1. Confirm the scope of the project Ask yourself: Who does your solution need to perform for? What results and benefits should the solution produce? What cost and penalties do you want to avoid? What limitations or restrictions apply? Have I got the resources? 2. Define your objectives Define your objectives and success measures. What outcomes will you achieve? Ensure they are SMART Link to the module for a reminder on SMART or duplicate here If we move this module to be no. 3 they will not have come across SMART. In module 2 they will have done setting business objectives and how individual objectives should be linked to this but SMArt is not mentioned. You can then go into more detail in Team Development module. Ruth think we said the other day that we could have SMART as a resource that could then be downloaded when needed wherever they are. I have done a PDF which I will attach 3. Breakdown the work All projects can be split into a number of smaller tasks that when completed will give a successful project outcome To do this you must identify and document: all the different streams of work and put them into order all the tasks to be done and when they must be completed in relation to other tasks the interdependencies -a task that relies on the outcome or completion of another task either first or is concurrent 4. Identify the milestones These are the significant outputs that need to be checked and measured throughout and documented at the start and spread over the lifecycle of the project They can include: Fixed points and critical dates Phase, task or stage ends Major deliverables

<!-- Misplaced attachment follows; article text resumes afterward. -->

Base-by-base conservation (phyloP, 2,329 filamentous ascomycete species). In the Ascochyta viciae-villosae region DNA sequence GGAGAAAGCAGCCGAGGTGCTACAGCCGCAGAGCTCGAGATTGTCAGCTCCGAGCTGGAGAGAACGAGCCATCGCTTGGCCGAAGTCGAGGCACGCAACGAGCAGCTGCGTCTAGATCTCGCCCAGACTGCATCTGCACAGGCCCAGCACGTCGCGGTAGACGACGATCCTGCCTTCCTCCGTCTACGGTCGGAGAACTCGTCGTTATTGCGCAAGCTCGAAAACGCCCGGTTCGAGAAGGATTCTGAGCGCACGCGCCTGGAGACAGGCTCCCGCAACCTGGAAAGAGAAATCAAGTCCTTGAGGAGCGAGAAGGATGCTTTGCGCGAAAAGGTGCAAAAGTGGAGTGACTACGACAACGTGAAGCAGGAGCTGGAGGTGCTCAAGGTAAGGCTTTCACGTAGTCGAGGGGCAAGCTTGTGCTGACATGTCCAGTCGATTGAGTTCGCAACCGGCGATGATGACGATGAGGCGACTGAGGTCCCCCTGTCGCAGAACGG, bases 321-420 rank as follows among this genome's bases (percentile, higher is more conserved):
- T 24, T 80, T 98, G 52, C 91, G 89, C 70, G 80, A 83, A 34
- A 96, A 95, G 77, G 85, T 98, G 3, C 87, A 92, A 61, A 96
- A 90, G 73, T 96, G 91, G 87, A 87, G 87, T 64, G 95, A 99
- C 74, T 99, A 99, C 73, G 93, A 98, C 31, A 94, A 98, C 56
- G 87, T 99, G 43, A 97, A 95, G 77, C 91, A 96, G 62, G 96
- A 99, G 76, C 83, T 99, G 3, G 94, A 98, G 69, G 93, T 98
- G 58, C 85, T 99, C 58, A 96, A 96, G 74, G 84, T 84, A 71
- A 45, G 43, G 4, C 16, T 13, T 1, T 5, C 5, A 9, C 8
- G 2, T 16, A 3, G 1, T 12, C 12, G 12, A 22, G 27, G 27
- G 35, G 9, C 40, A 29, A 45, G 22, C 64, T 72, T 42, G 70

Payment Review dates with Project sponsor and key stakeholders Project meetings 5. Identify resources Check you have identified and built into the plan the range of physical, technological, financial and human resources the project requires to achieve the deliverables. Have all the Ms been considered? M ethods, M anpower, M achinery, M aterials, M oney 6. Compliance Ensure your plan complies with the law, company policies, safety, quality, environment issues etc. 7. Risk Management Look at your plan and identify anything that could be considered a risk, including People, Vets4Pets, Finance, time, interruption, change etc. 8. Communication Define the what, why, how, when and with whom you need to engage to ensure updates, issues resolved, new ideas and feedback is maintained throughout to keep the project on track